6. j west

    Yeah, its kind of annoying. But your right, innovation must continue to make things better. But new stuff is way expensive…

  7. Chris Prior

    External BB & Press Fit BB standards are nowhere near as well sealed as an old octolink system. I used to run octolink Dura Ace on an Principia road bike, and XTR on an old Gian NRS and both were failtless over a number of years. I go through extrenal BB bearing every year beacause they cannot be sealed properly. New standards are not always a forward move in my opinion.

  8. Simon

    Nothing “new” has come along for several years now!?

  9. grandad

    cotter pins…

  10. chris-m

    Couldn’t agree more Ali Todd! .
    Thing is, it’s a very fast pace industry and we’re used to changes based on months not years and we expect change to come just as fast. Given time manufacturers will hopefully cotton on to these needed ideas for “standards” and hopefully discard the unnecessary or rarely used current “standards”.
    It is maddening to try to supply customers with parts, being told it is one thing, when it is infact another. I personally like XX44 headtubes (good for steel frames), zero stack headtubes (for high front ends), and 44.1/49mm (Santa Cruz for one) choices.
    Where I draw the line is when Mountain Bikes get road “standards”, which cause problems for future choices and when ideas that are improved, but some companies don’t latch on, e.g. ISCG OLD VS ISCG 05.

    I do wish that there was some sort of get together to whittle down ideas and for them to use the ones that gives choice to the consumer, not give road blocks down the line due to lack of spares or lack of thread to be able to fix (Pressfit BB’s). However, if this were to happen, I believe we are a few years off. However, something DOES need to be done!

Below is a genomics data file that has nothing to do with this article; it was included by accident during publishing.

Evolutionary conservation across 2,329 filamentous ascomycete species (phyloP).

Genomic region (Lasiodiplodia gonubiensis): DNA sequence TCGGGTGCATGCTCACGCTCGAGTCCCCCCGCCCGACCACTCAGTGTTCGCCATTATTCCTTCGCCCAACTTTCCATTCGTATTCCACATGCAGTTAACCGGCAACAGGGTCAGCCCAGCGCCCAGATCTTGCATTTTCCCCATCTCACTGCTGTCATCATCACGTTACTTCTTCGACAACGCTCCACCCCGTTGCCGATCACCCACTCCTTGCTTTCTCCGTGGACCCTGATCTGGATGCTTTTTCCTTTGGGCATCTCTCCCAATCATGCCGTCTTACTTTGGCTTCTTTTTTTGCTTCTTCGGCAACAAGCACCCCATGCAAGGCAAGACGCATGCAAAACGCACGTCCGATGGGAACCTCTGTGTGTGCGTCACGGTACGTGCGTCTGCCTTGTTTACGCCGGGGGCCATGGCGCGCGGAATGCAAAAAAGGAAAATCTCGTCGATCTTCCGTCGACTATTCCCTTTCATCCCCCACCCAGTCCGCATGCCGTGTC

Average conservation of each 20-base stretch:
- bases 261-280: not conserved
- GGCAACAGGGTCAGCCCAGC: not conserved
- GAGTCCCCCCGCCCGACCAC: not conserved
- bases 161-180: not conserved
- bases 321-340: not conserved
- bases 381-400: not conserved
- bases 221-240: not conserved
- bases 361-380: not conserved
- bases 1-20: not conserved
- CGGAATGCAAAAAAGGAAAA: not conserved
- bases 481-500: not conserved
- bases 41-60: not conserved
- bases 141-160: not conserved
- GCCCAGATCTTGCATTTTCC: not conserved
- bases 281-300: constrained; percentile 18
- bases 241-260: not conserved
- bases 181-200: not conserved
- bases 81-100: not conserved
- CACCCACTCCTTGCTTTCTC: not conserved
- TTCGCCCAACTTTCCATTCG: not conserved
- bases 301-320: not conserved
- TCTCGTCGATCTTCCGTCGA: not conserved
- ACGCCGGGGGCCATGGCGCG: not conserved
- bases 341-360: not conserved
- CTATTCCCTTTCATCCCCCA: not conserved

Oh, and there’s nothing wrong with innovation, but IMHO, it should incorporate ideas that are beneficial to the genre, not simply lifted from one to use on another without testing it’s future problems.

  11. Sam

    I can understand why things change, but in the last few years it does appear to be getting silly. Also, as mentioned some of it doesn’t even work.

    Going back to the BB arguement, my old square taper and Octalink ones lasted for ages, ISIS came along offering more stiffness etc but the bearings were tiny as a result and the BB’s had no life span. Next solution was HTII. Great – massive axle, outboard bearings so should be the best of both worlds. Reality is that they are poorly sealed, exposed the elements and therefore don’t last all that long (better than ISIS though). The only good thing is that on the likes of Race Face cranks you have an axle spacer which is great for single ring set ups. BB30 appears to be a pain from what I’ve heard.

    The headset thing is not so bad – 1.5 has been around for ages but didn’t take off for a long time. The tapered set up seems daft to me – I’d rather things were in one camp or the other.

    Axle’s are silly now though – not only has an additional ‘standard’ been introduced for the front, but there are now variatiosn for the rear. If you are unlucky to have none adaptable hubs, changing frames is going to get pricey.